28 February 2008

France after Liberation: Revenge

From The Unfree French: Life Under the Occupation, by Richard Vinen (Yale U. Press, 2006), pp. 343-345:
The trials, executions and imprisonments that followed the liberation came to play a large part in the mythology of the right. The very fact that many victims of the legal purge were men from bourgeois backgrounds made their punishment seem all the more striking: the chaplain of Fresnes prison talked of the time when 'le tout Paris' was in the cells. Pétainists made much of their status as victims. Pierre-Antoine Cousteau, a collaborationist and brother of the undersea explorer, began one of his books with the memorable words: 'On 23 November, a large, smooth man, wearing a splendid red robe, trimmed with white rabbit fur, told me rather coldly, that I was condemned to death.' Cousteau's sentence was subsequently commuted....

Many defendants were acquitted, many death sentences were commuted and most of those convicted were released within a few years (there were two large-scale amnesties in 1951 and 1953). Some men who had come very close to the firing squad served little time in prison. A thirty-nine-year-old member of the Milice, who had sat on an illegal court martial that condemned Resistance activists on 2 August 1944, was then himself sentenced to death. However, the sentence was overturned on a technicality (he had been prosecuted in both the civilian court and a court martial). A retrial in March 1945 reduced his sentence to twenty years. In 1951 he was released and in 1966 he was officially 'rehabilitated'. Those who could afford good lawyers were particularly likely to survive. Defence lawyers became the new heroes of the right, which had often in the past been rather disdainful of the pays légal....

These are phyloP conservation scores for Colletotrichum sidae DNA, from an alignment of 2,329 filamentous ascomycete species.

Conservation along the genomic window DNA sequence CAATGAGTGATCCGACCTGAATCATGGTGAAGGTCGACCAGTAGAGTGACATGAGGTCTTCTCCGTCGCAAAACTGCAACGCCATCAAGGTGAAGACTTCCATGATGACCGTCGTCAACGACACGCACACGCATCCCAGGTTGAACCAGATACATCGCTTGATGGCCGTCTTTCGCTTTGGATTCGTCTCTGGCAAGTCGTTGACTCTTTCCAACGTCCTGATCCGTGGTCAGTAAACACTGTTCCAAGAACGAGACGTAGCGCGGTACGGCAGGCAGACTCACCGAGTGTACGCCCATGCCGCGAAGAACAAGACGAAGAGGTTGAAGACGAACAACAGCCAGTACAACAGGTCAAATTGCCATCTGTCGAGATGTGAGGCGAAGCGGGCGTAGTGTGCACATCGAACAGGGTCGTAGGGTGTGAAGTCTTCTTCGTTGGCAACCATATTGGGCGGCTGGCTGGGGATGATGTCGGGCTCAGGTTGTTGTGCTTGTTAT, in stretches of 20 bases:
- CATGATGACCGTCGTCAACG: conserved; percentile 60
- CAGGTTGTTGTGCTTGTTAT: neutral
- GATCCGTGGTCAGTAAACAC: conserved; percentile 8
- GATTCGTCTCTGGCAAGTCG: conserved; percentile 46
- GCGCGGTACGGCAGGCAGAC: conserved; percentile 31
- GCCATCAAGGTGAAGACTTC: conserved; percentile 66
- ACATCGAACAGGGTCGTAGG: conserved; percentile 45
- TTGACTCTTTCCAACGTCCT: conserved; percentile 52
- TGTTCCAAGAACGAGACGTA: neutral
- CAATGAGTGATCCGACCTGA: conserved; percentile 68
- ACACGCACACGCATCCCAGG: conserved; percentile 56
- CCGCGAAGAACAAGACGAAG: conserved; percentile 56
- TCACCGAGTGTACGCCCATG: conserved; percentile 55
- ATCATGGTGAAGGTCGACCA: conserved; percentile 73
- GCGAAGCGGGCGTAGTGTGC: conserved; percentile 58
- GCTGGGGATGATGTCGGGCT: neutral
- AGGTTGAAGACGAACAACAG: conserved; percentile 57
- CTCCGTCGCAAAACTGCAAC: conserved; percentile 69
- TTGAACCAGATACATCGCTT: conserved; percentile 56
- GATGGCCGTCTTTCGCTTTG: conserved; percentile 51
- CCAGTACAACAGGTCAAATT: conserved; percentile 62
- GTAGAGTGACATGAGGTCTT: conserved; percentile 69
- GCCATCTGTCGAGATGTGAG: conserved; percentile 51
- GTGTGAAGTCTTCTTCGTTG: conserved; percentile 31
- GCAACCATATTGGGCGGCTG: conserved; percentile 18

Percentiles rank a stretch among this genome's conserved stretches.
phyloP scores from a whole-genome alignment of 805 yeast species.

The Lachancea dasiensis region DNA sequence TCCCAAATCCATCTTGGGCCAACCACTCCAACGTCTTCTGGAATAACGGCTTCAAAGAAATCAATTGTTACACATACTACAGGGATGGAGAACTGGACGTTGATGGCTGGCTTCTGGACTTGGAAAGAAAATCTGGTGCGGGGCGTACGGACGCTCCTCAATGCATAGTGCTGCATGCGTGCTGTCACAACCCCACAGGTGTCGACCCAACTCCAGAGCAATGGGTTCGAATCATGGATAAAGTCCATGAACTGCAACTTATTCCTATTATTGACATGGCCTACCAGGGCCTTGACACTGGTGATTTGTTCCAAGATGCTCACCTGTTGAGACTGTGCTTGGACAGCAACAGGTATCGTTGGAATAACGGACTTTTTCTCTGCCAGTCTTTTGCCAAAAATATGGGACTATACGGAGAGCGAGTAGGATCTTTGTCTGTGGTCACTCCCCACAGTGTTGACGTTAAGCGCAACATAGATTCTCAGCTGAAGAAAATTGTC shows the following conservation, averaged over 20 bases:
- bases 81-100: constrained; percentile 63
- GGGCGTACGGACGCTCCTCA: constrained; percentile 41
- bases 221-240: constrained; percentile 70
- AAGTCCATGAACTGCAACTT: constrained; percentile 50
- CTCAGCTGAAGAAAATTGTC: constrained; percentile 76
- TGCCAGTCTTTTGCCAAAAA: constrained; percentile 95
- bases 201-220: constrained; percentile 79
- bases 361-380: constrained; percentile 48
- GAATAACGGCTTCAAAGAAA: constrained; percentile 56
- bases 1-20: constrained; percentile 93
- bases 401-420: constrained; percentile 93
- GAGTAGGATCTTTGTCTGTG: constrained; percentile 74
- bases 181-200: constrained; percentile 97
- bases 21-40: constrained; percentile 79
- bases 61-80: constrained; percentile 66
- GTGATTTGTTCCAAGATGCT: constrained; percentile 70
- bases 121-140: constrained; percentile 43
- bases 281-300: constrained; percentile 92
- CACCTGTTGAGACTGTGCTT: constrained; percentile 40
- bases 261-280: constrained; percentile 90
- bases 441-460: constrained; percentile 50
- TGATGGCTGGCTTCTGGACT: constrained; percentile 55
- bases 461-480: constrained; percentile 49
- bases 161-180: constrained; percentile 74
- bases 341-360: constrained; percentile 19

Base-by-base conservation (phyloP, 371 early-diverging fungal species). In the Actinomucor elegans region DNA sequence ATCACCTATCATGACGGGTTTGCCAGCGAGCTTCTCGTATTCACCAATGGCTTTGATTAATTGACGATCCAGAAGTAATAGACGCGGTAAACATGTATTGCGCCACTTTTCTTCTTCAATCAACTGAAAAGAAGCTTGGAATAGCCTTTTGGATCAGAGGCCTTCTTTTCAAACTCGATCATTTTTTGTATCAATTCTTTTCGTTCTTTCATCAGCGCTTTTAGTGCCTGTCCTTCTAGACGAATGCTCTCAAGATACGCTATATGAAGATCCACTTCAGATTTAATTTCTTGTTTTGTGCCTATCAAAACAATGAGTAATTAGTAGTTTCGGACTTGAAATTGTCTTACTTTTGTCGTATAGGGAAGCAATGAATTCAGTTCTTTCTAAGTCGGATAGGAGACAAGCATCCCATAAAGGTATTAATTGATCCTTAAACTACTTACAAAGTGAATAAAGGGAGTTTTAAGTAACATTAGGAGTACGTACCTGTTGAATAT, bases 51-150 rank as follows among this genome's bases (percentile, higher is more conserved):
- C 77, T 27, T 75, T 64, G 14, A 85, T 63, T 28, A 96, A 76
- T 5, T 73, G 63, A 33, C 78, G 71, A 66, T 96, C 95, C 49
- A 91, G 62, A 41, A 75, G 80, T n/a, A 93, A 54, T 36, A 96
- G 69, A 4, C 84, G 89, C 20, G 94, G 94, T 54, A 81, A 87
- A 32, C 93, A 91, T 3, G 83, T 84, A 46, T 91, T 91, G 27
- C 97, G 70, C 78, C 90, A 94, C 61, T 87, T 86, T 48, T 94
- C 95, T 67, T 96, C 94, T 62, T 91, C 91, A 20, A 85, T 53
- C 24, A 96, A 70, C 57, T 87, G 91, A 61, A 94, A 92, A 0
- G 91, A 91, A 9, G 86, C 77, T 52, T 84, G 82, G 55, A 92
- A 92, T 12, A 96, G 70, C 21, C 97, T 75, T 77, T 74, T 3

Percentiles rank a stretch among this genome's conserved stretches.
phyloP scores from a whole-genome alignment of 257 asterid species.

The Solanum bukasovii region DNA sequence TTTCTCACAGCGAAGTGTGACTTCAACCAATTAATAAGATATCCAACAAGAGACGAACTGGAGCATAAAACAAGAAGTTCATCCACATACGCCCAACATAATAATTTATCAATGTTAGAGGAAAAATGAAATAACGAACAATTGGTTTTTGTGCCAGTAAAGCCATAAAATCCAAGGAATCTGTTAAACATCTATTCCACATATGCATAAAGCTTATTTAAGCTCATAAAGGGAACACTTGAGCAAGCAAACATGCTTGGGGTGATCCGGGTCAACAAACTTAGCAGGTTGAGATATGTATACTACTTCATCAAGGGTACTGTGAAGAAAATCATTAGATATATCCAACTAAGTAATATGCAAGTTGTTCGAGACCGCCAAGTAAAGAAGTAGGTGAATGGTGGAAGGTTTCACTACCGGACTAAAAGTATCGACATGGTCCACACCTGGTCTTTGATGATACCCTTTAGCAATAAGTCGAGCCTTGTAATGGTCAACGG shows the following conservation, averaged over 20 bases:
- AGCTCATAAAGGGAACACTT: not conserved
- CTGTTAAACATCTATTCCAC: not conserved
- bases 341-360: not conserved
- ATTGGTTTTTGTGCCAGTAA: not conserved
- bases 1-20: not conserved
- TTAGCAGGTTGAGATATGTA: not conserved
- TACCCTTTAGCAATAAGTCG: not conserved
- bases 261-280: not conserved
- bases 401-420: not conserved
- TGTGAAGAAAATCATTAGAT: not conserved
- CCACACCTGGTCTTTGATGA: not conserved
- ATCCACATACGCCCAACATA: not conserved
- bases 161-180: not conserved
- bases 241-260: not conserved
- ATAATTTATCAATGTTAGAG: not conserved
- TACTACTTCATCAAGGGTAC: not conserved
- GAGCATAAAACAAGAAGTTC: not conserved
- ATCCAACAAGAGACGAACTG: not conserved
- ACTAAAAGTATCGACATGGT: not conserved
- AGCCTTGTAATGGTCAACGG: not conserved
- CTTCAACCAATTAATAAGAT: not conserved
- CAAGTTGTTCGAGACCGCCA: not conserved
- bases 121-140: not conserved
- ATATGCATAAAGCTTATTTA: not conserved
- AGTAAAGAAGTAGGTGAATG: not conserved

The relations between the various forms of formal and informal purges varied with time and place. Generally, the épuration sauvage was most extensive in the south of France. The south was, to a great extent, liberated by French forces, and sometimes by the Resistance, rather than by the Allies. It was also the area where the Maquis had been most extensive and where the Franco-French struggles that pitted Milice against Resistance had been most severe. More generally, the purge was most restrained in areas where conflict during the occupation had been lightest; it was most violent in areas with a history of massacre and reprisal. However, legal and extra-legal punishment did not function independently of each other. Often popular violence pressured the authorities into taking more vigorous action. Sometimes victims were dragged from prison by lynch mobs. Popular violence sometimes increased as it seemed that central government was becoming too lenient. Public anger flared in 1945, at the end of the war, when three different processes coincided. First, de Gaulle seemed ever more inclined to pardon collaborators or to commute death sentences. Secondly, internment camps were closed so that suspected collaborators who had been put in protective custody were released. Thirdly, concentration camp victims, including some Resistance activists who owed their imprisonment to denunciation by their compatriots, began to return to France. Attacks on suspected collaborators, often involving the placing of explosives near their houses, continued into at least 1946 and such illegal and clandestine attacks seem to have increased as the state was seen as less effective in punishing collaboration.

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